I finish setting the table while Alex finishes with the sauce. My mind wanders to our conversation about jobs. The only job that comes close to making equipment is in manufacturing and they only make the same equipment we already have like clay pot coolers, carts, and tanks for water. Plus they are class four. Dad would never allow me to even think about working at that level.

“Is it time to eat?” Mom interrupts my thoughts, with dad walking in right behind her.

“Yep, I just finished the sauce.”

We sit down and pass around the food, then as if on que dad starts with his dinner time ritual of questions.

“How was your test, Caleb?”

“It went well.”

“Oh, how exciting. You two must be so happy to find out what your future has to offer you!”

“Sure, it’ll be nice to find out what the next few years of training will bring.”

My mom tilts her head and smiles. “I remember when we tested for our jobs. It was so long ago, yet it doesn’t seem like it’s been twenty years.” She gazes at my father. We were so happy with our test results, weren’t we dear?”

“We sure were and it will be the same for you two.”

“I guess….but….what if we get a job we don’t like?” Alex asks.

Dad sighs. “We have talked about this, Alex. The tests are meant for good. They find out what you are best suited to do. The job that is the best fit for you and will help our community as a whole. Sometimes what is best is not always what we want at the time, but it will work out in the end. It always does.”

“Did you always want to be a teacher, dad?” Alex presses.

“I honestly cannot remember what I was hoping to be, but am glad I became a teacher. It was the profession best suited for me. The testers were correct and I am happy to be where I am and you will too. Just wait and see.”

My mom pipes in as the eternal optimist. “I always had my heart set on being a healer. I just knew I was meant to help people. To fix what could be fixed for people.” She smiles at Alex. “I can see it in you also. You are bright and like to help people. So maybe you’ll be chosen to be a healer.”

“Thanks mom. I’m sure it will all be fine.” Alex wants to end the topic of conversation.

’Why do they always refuse to answer tough questions or try to look at things differently than what they were taught? It’s so frustrating.’ She asks me.

‘I guess it’s what they are used to and don’t know anything different. They are not like you, Alex. They don’t question things.’

‘I don’t understand how they can’t question anything. We do.’

I think about that. ‘I guess I do sometimes, but it does not come easily to me. Mostly I have learned to question things from you. I doubt I would have ever learned without you.’

‘Huh…I never thought of it that way. We have been in each other’s minds since we can remember. We must influence each other.’

‘True.’ I smile at my sister, then look over to find my mother eyeing us with suspicion.

We learned long ago to hide our mental conversations from everyone, even our parents. It freaks people out because they don’t understand. We don’t even know how it works. Our abilities have been with us for as long as we can remember. It’s a part of who we are and we can hide it from everyone. Everyone, except our mother.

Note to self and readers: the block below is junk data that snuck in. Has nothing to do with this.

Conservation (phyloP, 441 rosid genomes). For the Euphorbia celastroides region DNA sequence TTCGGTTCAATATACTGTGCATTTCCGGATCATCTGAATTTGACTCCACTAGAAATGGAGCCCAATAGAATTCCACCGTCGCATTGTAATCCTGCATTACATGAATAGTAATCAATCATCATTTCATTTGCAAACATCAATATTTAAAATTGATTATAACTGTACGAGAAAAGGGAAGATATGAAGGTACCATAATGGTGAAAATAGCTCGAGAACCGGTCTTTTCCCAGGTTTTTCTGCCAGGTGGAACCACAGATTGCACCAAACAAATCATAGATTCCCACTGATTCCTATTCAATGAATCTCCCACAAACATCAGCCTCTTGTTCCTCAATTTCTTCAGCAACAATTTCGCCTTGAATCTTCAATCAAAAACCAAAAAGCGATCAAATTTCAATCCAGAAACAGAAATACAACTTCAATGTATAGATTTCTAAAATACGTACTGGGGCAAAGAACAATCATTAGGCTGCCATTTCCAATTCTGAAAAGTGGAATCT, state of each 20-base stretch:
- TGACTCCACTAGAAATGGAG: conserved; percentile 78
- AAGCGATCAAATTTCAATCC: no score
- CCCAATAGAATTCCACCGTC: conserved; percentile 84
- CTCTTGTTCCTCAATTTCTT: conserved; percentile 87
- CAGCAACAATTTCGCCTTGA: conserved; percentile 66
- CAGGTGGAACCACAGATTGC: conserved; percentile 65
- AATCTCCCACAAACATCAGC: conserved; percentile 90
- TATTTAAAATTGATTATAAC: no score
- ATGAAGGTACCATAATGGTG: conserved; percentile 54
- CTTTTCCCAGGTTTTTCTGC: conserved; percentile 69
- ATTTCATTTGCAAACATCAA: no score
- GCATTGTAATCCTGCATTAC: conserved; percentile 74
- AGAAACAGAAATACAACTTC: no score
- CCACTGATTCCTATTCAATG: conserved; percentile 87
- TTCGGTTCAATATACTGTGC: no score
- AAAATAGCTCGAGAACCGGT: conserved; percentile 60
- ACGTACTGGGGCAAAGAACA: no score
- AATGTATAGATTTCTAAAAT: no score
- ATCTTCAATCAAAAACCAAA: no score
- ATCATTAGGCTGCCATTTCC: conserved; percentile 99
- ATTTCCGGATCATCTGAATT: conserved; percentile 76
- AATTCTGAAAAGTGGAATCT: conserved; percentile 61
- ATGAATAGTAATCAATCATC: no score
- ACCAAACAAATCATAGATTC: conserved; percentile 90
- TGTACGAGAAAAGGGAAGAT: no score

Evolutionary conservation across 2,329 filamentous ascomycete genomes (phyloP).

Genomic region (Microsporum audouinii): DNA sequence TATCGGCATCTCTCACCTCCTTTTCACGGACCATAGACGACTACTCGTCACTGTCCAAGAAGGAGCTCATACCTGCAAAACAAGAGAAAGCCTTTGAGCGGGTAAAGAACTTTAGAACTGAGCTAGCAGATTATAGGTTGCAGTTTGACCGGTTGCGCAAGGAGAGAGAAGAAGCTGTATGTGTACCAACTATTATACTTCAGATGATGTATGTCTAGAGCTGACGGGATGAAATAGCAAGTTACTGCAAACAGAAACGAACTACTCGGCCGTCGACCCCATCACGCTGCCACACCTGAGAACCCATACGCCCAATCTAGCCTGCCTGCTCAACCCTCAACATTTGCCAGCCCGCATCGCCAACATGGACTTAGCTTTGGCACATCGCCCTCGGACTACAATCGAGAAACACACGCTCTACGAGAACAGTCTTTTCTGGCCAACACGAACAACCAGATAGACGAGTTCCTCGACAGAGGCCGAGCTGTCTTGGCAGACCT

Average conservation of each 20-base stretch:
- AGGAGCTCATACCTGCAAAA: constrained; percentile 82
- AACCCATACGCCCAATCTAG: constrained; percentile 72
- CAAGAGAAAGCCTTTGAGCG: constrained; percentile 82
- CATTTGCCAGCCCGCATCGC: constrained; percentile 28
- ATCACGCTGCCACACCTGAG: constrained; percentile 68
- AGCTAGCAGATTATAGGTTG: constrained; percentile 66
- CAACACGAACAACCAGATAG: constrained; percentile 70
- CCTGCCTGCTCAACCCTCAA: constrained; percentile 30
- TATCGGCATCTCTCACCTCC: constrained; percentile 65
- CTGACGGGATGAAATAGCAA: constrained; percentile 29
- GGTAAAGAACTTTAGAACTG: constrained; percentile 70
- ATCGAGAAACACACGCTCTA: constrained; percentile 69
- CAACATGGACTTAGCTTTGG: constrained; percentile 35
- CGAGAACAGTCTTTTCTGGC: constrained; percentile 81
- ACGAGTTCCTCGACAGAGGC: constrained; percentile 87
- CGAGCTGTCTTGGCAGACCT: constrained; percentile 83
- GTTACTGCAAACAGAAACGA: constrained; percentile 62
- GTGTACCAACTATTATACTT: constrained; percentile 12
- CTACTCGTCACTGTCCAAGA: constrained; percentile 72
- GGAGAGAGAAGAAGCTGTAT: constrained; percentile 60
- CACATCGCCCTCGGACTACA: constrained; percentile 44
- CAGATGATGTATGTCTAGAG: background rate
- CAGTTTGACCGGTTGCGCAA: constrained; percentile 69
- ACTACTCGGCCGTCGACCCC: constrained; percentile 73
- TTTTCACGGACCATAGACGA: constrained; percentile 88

I force a smile. “How was your day mom?”

“It was good. Busy, but good.”

“What made it so busy?” Alex is still curious about the letter.

“Well, there were two farming accidents today and then a few other random cases came along.”

“What do you mean by random?”

“You know, a few colds, pregnancy issues, achy bones, the usual.”

“Oh, I see.” My sister is dying to ask about the letter, but knows better, we fall into silence as we finish our dinner..

After, my mother helps us clean up as my father attempts to fix the clay pot cooler that has been leaking for two weeks. The design is simple with a larger pot buried in the ground, followed by a smaller pot inside of that, with sandy soil in between that we keep wet at all times. It is meant to keep any perishable food cooler than room temperature but sometimes it fails or leaks. Then we hand wash yesterdays clothes, which is a pain in the neck, but has to be done since we each only have two sets of clothes. We each take a job; scrubber, rinser, and ringer. Tonight I get the hard job of scrubbing.

Right before nine dad lights the candle and cranks the radio then we sit in the living room and wait for the daily news to start.

“Good evening Ladies and Gentleman. We’re glad you could be with us tonight.”

They say that as if we have a choice.

“In today’s news: the lack of rain has left its effects on the farming community, pushing them hard to get the irrigation working to water the crops, causing them to make careless mistakes. Remember everyone, think before you act and look out for each other. We all need to work together.”

For the next half hour, Mr. Bryant on the radio feeds us the daily happenings, both good and bad and lectures us on working together as a community to make our lives easier. It’s the same rhetoric each and every day, but listening is mandatory.

One time, I zoned out to think about one of my many contraptions I was tinkering with and missed half of the news cast. Sure enough, the next day we had one of our random quizzes on current events and I got half of the questions wrong because I wasn’t listening. That prompted a load of questions from my teacher, followed by a trip to the head masters office and a long lecture from my father.

You can be sure I never let it happen again.

“Now remember everyone, we are in this together. Our community relies on all of us doing our jobs well and living in harmony. Now have a great rest of the night.